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Recommendations for Best Communication Practices to Facilitate Goal-concordant Care for Seriously Ill Older Patients With Emergency Surgical Conditions

Cooper, Zara MD, MSc*,†,‡; Koritsanszky, Luca A. MPH*; Cauley, Christy E. MD*,§; Frydman, Julia L. BA; Bernacki, Rachelle E. MD, MS*,||; Mosenthal, Anne C. MD**; Gawande, Atul A. MD, MPH*,†; Block, Susan D. MD*,||,††,‡‡

doi: 10.1097/SLA.0000000000001491
FEATURE

Objective: To address the need for improved communication practices to facilitate goal-concordant care in seriously ill, older patients with surgical emergencies.

Summary Background Data: Improved communication is increasingly recognized as a central element in providing goal-concordant care and reducing health care utilization and costs among seriously ill older patients. Given high rates of surgery in the last weeks of life, high risk of poor outcomes after emergency operations in these patients, and barriers to quality communication in the acute setting, we sought to create a framework to support surgeons in communicating with seriously ill, older patients with surgical emergencies.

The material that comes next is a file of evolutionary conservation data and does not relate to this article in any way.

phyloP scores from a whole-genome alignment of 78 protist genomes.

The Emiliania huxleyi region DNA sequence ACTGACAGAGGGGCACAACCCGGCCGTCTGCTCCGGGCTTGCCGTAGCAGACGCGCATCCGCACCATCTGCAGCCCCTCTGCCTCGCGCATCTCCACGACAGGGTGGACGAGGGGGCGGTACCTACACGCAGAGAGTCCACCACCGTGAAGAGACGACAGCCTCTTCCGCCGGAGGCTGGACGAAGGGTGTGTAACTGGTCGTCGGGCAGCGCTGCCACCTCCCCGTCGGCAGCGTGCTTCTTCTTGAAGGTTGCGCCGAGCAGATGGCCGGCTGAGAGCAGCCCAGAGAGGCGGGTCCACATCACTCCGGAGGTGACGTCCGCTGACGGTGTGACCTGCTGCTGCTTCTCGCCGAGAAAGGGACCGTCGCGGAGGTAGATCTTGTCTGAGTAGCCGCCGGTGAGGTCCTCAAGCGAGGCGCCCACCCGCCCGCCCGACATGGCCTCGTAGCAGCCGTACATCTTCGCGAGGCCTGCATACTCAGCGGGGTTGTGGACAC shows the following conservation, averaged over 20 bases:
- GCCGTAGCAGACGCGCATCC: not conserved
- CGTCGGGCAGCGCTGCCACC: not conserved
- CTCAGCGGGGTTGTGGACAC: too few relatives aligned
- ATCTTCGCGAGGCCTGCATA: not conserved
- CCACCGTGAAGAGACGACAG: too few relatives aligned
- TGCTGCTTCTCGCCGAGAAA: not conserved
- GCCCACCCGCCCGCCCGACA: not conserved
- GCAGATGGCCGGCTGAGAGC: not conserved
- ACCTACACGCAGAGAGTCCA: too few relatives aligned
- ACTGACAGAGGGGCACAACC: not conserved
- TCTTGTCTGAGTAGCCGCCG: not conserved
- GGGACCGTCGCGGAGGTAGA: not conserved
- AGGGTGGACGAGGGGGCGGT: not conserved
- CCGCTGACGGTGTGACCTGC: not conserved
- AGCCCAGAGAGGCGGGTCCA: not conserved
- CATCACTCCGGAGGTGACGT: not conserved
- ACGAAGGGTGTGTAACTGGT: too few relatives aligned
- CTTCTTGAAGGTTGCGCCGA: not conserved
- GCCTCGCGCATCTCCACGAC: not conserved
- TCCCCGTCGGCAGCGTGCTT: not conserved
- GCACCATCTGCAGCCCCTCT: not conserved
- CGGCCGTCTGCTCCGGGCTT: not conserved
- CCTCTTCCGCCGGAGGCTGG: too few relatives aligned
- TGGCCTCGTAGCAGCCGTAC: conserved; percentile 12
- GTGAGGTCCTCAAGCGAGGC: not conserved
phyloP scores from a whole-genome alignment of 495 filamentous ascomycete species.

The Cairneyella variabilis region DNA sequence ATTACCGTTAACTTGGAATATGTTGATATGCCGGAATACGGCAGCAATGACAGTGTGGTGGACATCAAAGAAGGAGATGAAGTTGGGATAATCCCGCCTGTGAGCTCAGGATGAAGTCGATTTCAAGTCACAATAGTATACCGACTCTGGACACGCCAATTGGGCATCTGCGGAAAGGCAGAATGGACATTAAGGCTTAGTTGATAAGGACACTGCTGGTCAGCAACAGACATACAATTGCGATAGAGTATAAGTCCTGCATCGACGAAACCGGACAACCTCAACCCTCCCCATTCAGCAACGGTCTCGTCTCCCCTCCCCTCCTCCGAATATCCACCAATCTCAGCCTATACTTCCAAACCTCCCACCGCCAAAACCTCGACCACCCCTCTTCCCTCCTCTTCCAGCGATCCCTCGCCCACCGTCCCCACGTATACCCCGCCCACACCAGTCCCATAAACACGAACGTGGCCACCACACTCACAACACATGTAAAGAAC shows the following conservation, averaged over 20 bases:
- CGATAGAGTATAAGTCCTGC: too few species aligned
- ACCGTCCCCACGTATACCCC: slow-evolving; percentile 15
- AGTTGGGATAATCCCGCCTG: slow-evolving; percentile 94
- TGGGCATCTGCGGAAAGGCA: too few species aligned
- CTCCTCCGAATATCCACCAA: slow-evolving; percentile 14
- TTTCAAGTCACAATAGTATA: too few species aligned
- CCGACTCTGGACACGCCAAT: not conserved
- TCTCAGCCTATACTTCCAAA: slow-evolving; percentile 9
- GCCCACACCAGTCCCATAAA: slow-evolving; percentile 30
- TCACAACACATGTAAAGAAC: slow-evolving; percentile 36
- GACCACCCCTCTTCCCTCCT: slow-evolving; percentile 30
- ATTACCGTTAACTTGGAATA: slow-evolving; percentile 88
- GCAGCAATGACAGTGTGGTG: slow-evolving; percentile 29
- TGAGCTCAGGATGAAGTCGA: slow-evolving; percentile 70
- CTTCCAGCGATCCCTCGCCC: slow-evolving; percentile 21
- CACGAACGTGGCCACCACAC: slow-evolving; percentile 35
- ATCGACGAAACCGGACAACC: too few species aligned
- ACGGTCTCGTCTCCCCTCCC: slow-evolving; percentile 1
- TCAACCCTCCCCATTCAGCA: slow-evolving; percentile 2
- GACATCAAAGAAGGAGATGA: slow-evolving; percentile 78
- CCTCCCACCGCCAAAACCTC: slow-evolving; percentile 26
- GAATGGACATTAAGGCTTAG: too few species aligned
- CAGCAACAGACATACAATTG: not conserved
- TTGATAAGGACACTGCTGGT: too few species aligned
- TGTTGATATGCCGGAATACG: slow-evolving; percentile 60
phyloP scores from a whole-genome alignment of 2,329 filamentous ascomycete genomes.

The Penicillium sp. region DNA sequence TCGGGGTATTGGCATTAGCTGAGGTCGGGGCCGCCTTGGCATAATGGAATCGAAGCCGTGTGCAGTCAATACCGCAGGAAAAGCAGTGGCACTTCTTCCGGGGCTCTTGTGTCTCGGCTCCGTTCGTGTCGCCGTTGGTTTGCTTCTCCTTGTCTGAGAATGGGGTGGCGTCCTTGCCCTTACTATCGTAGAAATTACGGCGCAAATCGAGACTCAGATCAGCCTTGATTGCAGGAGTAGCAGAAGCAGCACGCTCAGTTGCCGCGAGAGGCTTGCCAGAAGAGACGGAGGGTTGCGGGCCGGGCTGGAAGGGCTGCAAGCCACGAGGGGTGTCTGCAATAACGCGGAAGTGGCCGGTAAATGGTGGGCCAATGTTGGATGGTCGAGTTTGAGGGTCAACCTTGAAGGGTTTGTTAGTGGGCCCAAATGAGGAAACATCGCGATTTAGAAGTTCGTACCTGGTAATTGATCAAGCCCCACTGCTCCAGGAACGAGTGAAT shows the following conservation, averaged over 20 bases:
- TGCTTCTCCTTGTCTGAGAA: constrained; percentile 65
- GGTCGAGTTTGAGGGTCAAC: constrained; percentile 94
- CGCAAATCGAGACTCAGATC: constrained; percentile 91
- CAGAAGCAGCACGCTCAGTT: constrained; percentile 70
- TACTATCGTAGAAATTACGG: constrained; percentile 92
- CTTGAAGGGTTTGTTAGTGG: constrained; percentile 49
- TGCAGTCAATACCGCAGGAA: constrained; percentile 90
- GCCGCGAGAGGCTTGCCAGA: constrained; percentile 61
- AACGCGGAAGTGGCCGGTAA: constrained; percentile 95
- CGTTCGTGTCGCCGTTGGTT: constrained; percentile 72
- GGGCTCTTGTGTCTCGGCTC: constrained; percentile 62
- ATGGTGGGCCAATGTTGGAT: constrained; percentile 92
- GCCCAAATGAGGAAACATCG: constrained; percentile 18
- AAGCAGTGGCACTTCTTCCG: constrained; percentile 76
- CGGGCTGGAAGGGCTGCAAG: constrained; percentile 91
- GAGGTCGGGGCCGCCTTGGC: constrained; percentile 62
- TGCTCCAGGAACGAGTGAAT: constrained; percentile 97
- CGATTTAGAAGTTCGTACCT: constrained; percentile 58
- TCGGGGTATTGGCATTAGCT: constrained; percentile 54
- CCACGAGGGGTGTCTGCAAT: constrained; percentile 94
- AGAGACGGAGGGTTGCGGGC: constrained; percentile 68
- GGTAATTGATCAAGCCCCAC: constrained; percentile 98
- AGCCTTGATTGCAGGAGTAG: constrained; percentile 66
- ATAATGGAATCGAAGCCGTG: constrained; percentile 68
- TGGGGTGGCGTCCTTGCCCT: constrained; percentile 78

Methods: An interdisciplinary panel of 23 national leaders was convened for a 1-day conference at Harvard Medical School to provide input on concept, content, format, and usability of a communication framework. A prototype framework was created.

Results: Participants supported the concept of a structured approach to communication in these scenarios, and delineated 9 key elements of a framework: (1) formulating prognosis, (2) creating a personal connection, (3) disclosing information regarding the acute problem in the context of the underlying illness, (4) establishing a shared understanding of the patient's condition, (5) allowing silence and dealing with emotion, (6) describing surgical and palliative treatment options, (7) eliciting patient's goals and priorities, (8) making a treatment recommendation, and (9) affirming ongoing support for the patient and family.

Conclusions: Communication with seriously ill patients in the acute setting is difficult. The proposed communication framework may assist surgeons in delivering goal-concordant care for high-risk patients.

*Ariadne Labs, Boston, MA

Department of Surgery, Brigham and Women's Hospital, Boston, MA

Center for Surgery and Public Health, Brigham and Women's Hospital, Boston, MA

§Department of Surgery, Massachusetts General Hospital, Boston, MA

Harvard Medical School, Boston, MA

||Department of Psychosocial Oncology and Palliative Care, Dana-Farber Cancer Institute, Boston, MA

**Department of Surgery, Rutgers New Jersey Medical School, Newark, NJ

††Department of Psychiatry, Brigham and Women's Hospital, Boston, MA

‡‡Department of Medicine, Brigham and Women's Hospital, Boston, MA.

Reprints: Zara Cooper, MD, MSc, Brigham and Women's Hospital, Department of Surgery, 75 Francis Street, Boston, MA 02115. E-mail: zcooper@partners.org.

Sources of support: Joint Center for Health System Innovation, Brigham and Women's Hospital.

Disclosure: The authors declare no conflict of interests.

Copyright © 2016 Wolters Kluwer Health, Inc. All rights reserved.